The 11 alleged promises to Vincent Nelson

Vincent Nelson - FILE PHOTO
Vincent Nelson - FILE PHOTO

ELEVEN promises were allegedly made by former attorney general Faris Al-Rawi to convicted King’s Counsel Vincent Nelson in exchange for his testimony against former attorney general Anand Ramlogan, SC, and ex-UNC senator Gerald Ramdeen.

These alleged promises were itemised in a 36-page letter Nelson sent to Director of Public Prosecutions (DPP) Roger Gaspard, SC, on Wednesday. Nelson wants the DPP to appeal his 2019 conviction and 2020 sentence – in which he was ordered to pay $2.25 million in fines.

The promises, according to Nelson, are contained in the indemnity agreement between himself and Al-Rawi on behalf of the Government.

“The State made promises to Mr Nelson to induce him to enter into the indemnity. The promises were relied upon by Mr Nelson. The promises made to Mr Nelson pursuant to the indemnity have been discharged by him, while the State has now expressly reneged on the promises that were made on its behalf.

“In those circumstances, it would be fundamentally unfair and a miscarriage of justice to allow the conviction to stand where the fundamental basis for the provision of the notarised statement and subsequent convictions has now been repudiated by the State as unlawful and in breach of public policy.”

It is the State’s defence of the $96 million civil claim filed by Nelson that the indemnity agreement was “illegal as being against public policy” to agree not to disclose Nelson’s notarised statement to law enforcement bodies. The State also contends it would be illegal, contrary to public policy and unenforceable to compensate him for any damage suffered.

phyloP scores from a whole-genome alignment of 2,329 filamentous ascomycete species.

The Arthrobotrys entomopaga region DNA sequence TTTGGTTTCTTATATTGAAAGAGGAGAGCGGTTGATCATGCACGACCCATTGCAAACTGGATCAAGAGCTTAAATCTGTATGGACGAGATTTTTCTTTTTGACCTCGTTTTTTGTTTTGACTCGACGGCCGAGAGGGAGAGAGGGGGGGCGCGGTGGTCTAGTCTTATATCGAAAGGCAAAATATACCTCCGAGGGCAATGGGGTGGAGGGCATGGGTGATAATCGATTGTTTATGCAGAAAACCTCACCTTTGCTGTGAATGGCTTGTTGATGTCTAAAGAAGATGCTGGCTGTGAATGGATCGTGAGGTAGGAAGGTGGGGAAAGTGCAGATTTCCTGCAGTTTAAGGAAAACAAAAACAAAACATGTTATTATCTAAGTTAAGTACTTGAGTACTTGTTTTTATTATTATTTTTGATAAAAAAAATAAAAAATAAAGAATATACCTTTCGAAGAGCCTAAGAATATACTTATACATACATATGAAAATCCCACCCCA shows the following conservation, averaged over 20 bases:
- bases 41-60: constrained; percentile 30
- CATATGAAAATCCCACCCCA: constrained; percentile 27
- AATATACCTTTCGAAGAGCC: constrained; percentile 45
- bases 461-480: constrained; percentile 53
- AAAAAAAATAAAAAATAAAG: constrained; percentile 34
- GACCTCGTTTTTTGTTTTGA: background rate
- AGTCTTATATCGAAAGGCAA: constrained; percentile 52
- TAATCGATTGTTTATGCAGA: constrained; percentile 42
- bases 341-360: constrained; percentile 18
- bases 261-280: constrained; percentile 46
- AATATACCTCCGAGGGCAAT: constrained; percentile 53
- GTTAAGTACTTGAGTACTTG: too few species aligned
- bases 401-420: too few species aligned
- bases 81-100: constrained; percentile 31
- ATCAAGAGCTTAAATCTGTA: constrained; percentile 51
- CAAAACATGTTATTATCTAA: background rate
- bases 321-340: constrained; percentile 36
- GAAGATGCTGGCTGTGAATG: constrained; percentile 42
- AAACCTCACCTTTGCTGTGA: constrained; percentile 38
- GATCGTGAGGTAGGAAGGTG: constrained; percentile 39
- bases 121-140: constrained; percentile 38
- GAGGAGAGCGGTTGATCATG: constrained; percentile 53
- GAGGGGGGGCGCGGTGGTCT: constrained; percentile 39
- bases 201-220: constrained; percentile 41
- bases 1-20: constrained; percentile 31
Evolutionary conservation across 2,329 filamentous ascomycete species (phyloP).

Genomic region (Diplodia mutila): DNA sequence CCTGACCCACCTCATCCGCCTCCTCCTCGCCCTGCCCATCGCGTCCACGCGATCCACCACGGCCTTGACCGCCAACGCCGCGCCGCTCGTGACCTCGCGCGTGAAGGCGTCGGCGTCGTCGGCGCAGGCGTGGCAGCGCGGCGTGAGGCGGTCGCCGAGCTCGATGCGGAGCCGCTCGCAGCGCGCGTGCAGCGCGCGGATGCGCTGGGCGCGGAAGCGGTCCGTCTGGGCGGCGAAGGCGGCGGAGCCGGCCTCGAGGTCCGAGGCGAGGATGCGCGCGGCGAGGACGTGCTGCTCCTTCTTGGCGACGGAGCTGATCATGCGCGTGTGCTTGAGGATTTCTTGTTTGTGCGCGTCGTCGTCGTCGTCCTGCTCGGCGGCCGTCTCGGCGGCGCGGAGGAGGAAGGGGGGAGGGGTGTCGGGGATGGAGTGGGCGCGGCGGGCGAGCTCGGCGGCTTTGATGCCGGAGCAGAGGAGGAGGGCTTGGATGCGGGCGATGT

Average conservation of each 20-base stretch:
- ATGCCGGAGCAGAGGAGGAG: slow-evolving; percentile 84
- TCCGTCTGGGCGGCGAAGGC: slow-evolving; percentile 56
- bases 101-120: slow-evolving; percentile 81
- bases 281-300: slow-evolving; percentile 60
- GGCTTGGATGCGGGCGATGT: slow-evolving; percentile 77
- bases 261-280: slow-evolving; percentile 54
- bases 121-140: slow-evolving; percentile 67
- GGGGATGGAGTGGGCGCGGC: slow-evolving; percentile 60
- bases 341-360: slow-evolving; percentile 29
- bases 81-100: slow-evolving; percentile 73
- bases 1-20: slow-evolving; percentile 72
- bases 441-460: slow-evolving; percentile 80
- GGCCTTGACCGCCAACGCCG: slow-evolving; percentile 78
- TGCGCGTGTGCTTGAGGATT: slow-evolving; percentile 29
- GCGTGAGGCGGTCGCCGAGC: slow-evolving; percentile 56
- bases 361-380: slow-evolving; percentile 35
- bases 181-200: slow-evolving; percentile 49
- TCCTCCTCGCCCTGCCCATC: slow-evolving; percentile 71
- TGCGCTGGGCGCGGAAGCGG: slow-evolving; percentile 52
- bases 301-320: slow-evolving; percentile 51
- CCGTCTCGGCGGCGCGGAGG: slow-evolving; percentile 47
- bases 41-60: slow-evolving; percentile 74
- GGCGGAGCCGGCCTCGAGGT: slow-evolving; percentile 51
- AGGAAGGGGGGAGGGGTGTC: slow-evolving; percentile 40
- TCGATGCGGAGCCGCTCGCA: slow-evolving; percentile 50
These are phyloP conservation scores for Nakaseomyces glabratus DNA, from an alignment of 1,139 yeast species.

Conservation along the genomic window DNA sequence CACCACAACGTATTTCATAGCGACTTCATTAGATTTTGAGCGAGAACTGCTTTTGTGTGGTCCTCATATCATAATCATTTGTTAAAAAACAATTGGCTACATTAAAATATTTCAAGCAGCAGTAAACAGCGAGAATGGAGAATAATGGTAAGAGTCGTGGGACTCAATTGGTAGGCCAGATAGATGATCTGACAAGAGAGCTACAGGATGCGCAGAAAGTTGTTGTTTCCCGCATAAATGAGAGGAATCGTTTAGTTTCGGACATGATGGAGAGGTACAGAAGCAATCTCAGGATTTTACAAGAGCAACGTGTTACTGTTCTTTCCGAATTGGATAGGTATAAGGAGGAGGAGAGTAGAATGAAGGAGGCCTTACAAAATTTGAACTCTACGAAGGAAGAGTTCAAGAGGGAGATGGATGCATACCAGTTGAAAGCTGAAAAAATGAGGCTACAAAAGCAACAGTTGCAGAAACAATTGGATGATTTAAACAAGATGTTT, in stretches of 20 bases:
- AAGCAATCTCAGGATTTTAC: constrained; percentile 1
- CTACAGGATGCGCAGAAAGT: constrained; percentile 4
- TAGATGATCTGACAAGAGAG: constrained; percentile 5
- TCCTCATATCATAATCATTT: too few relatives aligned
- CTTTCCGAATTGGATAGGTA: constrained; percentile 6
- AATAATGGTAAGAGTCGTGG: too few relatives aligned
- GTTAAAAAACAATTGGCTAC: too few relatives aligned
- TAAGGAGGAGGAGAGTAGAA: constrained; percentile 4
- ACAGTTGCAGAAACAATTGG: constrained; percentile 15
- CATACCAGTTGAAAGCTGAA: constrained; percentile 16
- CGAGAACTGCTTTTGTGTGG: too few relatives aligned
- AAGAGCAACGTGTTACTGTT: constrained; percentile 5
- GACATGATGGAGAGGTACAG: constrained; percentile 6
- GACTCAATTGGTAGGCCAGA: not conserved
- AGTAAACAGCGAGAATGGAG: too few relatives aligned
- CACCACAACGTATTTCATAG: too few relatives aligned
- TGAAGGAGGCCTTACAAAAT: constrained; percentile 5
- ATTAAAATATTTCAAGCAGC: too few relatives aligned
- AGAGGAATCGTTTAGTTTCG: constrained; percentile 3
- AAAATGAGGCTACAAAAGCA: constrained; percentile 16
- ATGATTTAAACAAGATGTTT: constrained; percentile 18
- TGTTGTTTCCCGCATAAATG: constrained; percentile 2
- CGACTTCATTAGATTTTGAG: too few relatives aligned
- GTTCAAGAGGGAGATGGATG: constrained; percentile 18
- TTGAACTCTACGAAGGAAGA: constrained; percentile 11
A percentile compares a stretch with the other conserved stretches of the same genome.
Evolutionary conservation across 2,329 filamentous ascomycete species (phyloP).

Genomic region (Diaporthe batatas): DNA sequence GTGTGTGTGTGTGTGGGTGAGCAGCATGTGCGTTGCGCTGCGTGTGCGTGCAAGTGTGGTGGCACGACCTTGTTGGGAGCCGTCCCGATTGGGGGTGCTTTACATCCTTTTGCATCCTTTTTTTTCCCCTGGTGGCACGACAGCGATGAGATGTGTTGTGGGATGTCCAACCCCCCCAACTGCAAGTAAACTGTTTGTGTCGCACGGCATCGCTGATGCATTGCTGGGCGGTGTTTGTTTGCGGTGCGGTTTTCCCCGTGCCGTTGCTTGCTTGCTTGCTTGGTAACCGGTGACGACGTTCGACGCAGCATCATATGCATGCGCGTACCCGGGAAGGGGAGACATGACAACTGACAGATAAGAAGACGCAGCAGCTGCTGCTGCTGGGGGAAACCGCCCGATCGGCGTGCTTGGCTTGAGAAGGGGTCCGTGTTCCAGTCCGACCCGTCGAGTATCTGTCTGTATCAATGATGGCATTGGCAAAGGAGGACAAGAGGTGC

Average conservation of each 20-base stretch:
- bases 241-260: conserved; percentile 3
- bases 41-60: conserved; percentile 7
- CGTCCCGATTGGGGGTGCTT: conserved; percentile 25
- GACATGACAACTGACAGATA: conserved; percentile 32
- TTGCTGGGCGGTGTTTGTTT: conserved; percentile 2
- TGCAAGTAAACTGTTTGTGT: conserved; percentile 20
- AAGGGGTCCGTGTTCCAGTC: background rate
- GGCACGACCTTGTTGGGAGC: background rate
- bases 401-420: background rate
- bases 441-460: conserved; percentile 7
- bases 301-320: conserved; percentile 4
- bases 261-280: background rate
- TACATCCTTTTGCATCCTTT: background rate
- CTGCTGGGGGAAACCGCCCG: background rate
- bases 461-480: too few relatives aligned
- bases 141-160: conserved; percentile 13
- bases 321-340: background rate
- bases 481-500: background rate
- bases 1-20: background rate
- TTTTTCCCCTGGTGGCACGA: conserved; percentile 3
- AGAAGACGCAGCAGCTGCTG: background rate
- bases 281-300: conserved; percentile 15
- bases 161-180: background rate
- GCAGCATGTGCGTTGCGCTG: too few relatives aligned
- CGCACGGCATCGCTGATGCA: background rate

Nelson’s letter insists that Al-Rawi gave “express undertakings” he would not be prosecuted. In law, undertakings are legally binding promises which carries severe consequences if breached.

The letter said after the final promise was made to Nelson – which concerned payment to him – it was at this point that Nelson “decided to tell the full story of the inducements and threats.”

This, the letter said, was heightened by what was described as the DPP’s one-sided presentation to Justice Malcolm Holdip who sentenced Nelson in March 2020 in a plea deal agreement with the State.

The letter said the DPP’s statements to the court “gave the impression” the evidence Nelson provided was because of police investigations and not the indemnity and his statement.

It said Nelson was also wrongly advised he could not withdraw his guilty plea despite the plea agreement legislation allowing for it to be done any time before sentence “if a plea deal was entered as a result of an improper inducement.”

It further alleged that he was prevented from issuing a statement to the media setting out the truth that led to his prosecution. “Again, the advice that there was no ‘turning back’ once the plea was entered, was wrong in law.”

Three pages were dedicated to the plea agreement with the DPP and two to the High Court proceedings before Holdip in May 2019 and February 2020. They detailed what Nelson believes the DPP should have done as a minister of justice and officer of the court.

According to the letter, the DPP would have known about the “11 promises” at the time of sentencing and his failure to bring it to Holdip’s attention, rendered his sentence and conviction “fundamentally unfair.”